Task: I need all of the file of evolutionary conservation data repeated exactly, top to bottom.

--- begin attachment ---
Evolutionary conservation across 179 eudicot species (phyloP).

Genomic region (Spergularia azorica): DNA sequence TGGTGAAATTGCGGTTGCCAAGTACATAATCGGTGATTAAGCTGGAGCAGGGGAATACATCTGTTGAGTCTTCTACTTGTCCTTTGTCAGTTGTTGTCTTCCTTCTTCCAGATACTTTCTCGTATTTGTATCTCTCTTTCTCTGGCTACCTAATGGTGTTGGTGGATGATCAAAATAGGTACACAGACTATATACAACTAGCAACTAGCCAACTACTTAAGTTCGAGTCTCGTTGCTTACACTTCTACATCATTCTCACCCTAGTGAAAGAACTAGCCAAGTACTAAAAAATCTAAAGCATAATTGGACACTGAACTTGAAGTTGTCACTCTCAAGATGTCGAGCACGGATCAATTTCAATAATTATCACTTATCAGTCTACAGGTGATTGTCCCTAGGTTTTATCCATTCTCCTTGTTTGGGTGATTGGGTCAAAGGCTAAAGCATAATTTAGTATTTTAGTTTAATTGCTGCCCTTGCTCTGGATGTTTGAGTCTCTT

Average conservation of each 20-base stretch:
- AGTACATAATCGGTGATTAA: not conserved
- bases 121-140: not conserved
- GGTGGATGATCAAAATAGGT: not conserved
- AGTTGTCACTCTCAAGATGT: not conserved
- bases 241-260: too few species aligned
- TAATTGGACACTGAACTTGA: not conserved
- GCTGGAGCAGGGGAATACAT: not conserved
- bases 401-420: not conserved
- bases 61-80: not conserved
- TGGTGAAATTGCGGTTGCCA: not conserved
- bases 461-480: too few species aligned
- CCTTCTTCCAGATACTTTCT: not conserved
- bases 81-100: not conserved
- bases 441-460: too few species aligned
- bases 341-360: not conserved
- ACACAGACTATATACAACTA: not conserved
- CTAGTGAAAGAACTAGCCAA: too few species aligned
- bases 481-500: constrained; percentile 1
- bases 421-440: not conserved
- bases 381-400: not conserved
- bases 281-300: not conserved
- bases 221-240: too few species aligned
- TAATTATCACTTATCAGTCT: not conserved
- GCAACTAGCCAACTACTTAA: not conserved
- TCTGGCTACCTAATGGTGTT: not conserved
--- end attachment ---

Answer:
Evolutionary conservation across 179 eudicot species (phyloP).

Genomic region (Spergularia azorica): DNA sequence TGGTGAAATTGCGGTTGCCAAGTACATAATCGGTGATTAAGCTGGAGCAGGGGAATACATCTGTTGAGTCTTCTACTTGTCCTTTGTCAGTTGTTGTCTTCCTTCTTCCAGATACTTTCTCGTATTTGTATCTCTCTTTCTCTGGCTACCTAATGGTGTTGGTGGATGATCAAAATAGGTACACAGACTATATACAACTAGCAACTAGCCAACTACTTAAGTTCGAGTCTCGTTGCTTACACTTCTACATCATTCTCACCCTAGTGAAAGAACTAGCCAAGTACTAAAAAATCTAAAGCATAATTGGACACTGAACTTGAAGTTGTCACTCTCAAGATGTCGAGCACGGATCAATTTCAATAATTATCACTTATCAGTCTACAGGTGATTGTCCCTAGGTTTTATCCATTCTCCTTGTTTGGGTGATTGGGTCAAAGGCTAAAGCATAATTTAGTATTTTAGTTTAATTGCTGCCCTTGCTCTGGATGTTTGAGTCTCTT

Average conservation of each 20-base stretch:
- AGTACATAATCGGTGATTAA: not conserved
- bases 121-140: not conserved
- GGTGGATGATCAAAATAGGT: not conserved
- AGTTGTCACTCTCAAGATGT: not conserved
- bases 241-260: too few species aligned
- TAATTGGACACTGAACTTGA: not conserved
- GCTGGAGCAGGGGAATACAT: not conserved
- bases 401-420: not conserved
- bases 61-80: not conserved
- TGGTGAAATTGCGGTTGCCA: not conserved
- bases 461-480: too few species aligned
- CCTTCTTCCAGATACTTTCT: not conserved
- bases 81-100: not conserved
- bases 441-460: too few species aligned
- bases 341-360: not conserved
- ACACAGACTATATACAACTA: not conserved
- CTAGTGAAAGAACTAGCCAA: too few species aligned
- bases 481-500: constrained; percentile 1
- bases 421-440: not conserved
- bases 381-400: not conserved
- bases 281-300: not conserved
- bases 221-240: too few species aligned
- TAATTATCACTTATCAGTCT: not conserved
- GCAACTAGCCAACTACTTAA: not conserved
- TCTGGCTACCTAATGGTGTT: not conserved